Rewiring the System

I Am Really Nervous!

Posted in Uncategorized by rewiringangel on March 11, 2009

How much time has been allotted for this interview? I am really nervous, smile…

I grew up in an old world family in an urban setting. Grammar school, Jr. High and High School were in Philadelphia. I started taking classes at Tyler when I was 16 then attended college there. Graduated in 1968. I took the all city teacher test, right out of college, coming out first is how I landed the job at Girls High School. I worked for the Phila. Board of Ed. for 5 years. When the Parkway Program started, I went there to teach unique classes such as Creative Conceptual Conjecture. I also taught at a north Philadelphia Jr. High that made the cover of the NYT magazine since the principal installed a washer dryer and stove in her office because she wanted her students to have clean clothes and food. I also taught at an Elementary school in Fishtown across the street from the Hells Angels clubhouse. I have taught all grades in school and worked with all ages of children and adults. I started reading Agni Yoga and Manley Palmer Hall just after college.

One of the men with whom I worked at the West Phila Buying Club and Food Coop asked me to write a nutrition column for the Ralph Nader paper that was starting, Viewpoint. I covered science, politics, arts etc for about 8 years. For a short time I worked at the Wharton Magazine at the UofP, then went on to the Hopewell Valley News and the Packet Publications, landing at the Phoenix in 1998/99.

I was a stay at home mom wanting to raise my child in the spiritual principles of the 10 commandments, the golden rule from the Sermon on the Mount, and my vows of compassion. From 1969 onward, I was studying scripture in literature and in deep Buddhist sutras, etc. In 1980, I was invited to a private teaching by the Dalai Lama in Washington NJ where he expounded on Anger in a scientific Socratic way like pealing layers of an onion one petal at a time. He talked for three hours as the assembled picnicked on the grass lawn on the side of the Gumpa. I thought: ‘I hope I remember this’. It is an experience I will never forget. It was the turning point in my life.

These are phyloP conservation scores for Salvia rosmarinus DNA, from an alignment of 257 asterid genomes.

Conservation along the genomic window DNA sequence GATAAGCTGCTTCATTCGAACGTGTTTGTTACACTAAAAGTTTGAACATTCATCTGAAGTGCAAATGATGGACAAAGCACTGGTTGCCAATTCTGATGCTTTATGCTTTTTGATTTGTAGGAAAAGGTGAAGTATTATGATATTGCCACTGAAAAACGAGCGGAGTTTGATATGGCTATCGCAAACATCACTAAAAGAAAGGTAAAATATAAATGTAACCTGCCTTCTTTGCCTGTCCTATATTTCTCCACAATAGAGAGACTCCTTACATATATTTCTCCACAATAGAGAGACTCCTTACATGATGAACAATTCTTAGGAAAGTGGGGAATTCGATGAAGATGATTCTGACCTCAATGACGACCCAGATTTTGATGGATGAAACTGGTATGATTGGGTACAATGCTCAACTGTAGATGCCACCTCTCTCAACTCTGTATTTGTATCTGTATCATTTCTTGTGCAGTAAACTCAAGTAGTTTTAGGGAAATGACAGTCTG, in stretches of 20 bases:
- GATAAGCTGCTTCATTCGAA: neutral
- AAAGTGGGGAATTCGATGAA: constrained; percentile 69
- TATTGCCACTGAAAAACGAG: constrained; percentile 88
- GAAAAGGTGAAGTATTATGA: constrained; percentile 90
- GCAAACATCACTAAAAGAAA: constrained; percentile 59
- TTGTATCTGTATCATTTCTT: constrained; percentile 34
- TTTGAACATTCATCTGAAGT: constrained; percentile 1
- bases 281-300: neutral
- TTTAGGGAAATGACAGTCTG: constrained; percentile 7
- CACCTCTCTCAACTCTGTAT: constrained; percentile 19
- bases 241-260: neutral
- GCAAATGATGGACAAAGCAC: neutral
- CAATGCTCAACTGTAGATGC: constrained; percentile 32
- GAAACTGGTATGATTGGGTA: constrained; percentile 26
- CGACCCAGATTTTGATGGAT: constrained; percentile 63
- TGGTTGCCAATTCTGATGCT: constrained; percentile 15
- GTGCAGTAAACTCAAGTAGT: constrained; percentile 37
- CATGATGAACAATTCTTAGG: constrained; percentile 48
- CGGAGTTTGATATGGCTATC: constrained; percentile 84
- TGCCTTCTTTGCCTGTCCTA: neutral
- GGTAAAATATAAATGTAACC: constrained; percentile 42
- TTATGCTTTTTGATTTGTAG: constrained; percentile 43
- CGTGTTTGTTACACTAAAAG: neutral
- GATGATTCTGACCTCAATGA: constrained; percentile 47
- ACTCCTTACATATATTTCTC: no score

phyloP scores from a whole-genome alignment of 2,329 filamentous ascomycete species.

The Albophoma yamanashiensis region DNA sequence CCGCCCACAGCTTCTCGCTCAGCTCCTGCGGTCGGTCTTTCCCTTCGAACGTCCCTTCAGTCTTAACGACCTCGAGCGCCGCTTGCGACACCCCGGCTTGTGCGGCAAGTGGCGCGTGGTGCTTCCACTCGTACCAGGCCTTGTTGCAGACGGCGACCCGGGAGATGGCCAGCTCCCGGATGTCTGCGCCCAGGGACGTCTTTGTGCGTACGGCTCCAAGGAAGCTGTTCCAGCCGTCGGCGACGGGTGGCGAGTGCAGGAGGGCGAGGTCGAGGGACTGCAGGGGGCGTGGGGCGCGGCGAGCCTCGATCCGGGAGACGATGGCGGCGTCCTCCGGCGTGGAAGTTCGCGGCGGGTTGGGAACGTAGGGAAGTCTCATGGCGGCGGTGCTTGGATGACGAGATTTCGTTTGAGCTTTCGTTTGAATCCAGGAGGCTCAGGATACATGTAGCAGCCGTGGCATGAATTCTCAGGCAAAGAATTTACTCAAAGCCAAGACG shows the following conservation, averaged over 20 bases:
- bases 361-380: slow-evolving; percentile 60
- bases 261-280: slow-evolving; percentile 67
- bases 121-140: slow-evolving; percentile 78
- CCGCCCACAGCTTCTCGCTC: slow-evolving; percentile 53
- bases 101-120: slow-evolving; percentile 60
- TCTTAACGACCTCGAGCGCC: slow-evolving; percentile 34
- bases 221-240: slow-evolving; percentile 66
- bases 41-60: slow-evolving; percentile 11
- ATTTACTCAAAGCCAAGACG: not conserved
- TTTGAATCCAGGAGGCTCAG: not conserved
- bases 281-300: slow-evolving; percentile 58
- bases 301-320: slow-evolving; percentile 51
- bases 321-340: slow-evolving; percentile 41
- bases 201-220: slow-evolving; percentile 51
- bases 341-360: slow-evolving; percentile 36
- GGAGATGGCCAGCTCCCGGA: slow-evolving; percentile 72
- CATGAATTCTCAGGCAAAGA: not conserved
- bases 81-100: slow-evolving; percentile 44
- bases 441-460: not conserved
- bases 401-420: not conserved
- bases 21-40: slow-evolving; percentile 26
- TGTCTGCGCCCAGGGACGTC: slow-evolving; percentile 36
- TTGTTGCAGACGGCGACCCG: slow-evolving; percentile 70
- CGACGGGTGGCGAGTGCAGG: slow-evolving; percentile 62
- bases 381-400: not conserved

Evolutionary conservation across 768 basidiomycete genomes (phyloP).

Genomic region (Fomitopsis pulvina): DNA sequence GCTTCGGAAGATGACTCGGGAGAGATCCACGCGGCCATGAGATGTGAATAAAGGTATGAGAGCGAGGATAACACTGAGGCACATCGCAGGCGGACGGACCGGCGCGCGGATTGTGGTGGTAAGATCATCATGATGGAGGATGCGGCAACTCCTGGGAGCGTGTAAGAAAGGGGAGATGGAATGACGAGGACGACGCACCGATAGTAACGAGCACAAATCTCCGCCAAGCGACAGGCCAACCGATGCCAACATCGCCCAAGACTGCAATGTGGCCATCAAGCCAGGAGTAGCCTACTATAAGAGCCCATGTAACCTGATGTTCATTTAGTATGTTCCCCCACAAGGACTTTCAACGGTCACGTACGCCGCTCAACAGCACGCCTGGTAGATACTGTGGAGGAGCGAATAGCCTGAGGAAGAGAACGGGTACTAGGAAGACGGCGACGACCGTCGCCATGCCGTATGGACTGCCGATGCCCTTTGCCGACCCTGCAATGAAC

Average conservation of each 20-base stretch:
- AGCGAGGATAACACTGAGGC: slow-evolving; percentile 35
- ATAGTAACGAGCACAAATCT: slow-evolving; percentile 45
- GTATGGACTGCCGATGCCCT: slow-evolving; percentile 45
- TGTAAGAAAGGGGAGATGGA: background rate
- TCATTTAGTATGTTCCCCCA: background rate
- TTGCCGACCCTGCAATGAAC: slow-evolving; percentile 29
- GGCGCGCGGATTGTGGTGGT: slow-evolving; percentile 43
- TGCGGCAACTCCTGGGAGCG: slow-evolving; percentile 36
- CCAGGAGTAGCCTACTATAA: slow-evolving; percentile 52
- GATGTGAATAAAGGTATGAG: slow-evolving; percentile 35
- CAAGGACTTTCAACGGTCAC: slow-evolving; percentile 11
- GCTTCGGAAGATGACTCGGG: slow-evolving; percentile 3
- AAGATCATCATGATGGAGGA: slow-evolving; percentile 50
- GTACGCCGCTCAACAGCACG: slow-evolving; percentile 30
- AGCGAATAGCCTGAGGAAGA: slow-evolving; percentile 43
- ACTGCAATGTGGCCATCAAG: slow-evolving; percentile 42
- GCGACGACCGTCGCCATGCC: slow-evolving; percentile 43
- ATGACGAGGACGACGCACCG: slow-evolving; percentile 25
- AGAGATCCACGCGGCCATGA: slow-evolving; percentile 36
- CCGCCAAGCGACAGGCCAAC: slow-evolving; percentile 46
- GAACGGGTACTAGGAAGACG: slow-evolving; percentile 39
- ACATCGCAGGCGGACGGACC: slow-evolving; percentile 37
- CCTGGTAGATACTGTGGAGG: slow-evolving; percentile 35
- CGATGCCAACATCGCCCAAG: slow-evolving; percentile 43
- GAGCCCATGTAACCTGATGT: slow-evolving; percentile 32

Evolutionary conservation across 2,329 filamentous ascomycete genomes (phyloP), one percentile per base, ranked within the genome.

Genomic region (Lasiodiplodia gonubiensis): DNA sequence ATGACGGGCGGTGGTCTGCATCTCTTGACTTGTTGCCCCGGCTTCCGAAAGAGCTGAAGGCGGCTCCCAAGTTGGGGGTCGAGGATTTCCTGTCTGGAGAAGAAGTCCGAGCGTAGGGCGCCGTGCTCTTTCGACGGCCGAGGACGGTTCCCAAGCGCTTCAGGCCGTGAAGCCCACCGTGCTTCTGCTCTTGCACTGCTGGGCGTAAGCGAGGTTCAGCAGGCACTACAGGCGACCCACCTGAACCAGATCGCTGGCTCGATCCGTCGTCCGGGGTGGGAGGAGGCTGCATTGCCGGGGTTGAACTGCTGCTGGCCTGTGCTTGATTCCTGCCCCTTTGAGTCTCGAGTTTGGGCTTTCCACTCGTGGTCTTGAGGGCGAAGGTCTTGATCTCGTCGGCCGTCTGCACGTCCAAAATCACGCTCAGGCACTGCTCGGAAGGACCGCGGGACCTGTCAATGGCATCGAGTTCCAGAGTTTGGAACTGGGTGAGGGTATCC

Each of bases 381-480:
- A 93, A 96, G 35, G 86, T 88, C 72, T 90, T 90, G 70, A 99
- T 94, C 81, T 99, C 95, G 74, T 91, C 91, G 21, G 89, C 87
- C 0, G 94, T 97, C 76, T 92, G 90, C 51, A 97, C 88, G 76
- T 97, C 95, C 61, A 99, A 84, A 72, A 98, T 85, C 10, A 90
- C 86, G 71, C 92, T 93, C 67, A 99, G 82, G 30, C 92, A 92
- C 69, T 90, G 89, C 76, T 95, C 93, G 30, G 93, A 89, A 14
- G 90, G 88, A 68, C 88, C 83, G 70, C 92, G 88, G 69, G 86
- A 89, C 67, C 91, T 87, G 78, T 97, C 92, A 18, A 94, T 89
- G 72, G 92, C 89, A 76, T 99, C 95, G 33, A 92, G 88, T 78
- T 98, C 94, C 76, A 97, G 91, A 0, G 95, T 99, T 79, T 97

I took the long 2 week Kalacharaka empowerment with HHDL in 1991 with the lucky other 1500 from around the world. I took special instruction from the Dalai Lama 3 or 4 more times. I also received tantric empowerments from the Dalai Lamas’ senior and jr. teachers as well as the highest trainings from the Lati Rinpoche. I was instructed by my teachers to study several other religions that I might speak to people from their spiritual place.

The fruit of this study, and regular meditation was meeting Losang Rampgay in 1983 just a short time after my brain surgery. He trained me in exercises, practices, transmissions, and trainings that I might lead by listening as a spiritual prescience. I met Losang Samten when he arrived in the USA in 1989. Both Dr. Rapgay and Ven. Losang Samten gave me one to one teachings. In 1997 Losang Samten gave me his student robe as part of my special ordination.

In the early 1970’s my Mother saw how I lived my life and asked me if I could help her understand dying. This started my study of the end of life. I helped her answer her questions through a shared conversation. I went on to develop a few ‘games’ for seniors to do in order to open up to their thoughts about mortality. I worked with two friends in a Radnor Senior Housing for a few months.

This has been a wonderful journey starting when I was 8 years old with an interest in the Truth which is the basis of all spiritual practices and religions.

From my hearing the Dalai Lama talking about his 10-year study of the Western Mind, I have an interest in Unconditional Love. He said this makes us tic. That we have never been loved unconditionally from birth onward.

My background, work, and experiences all contribute toward making me a good chaplain. I want to be a member of a team for people in crisis and the end of their lives. I know it is comfortable, easy and liberating to hear from a chaplain who is tolerant for their tradition.


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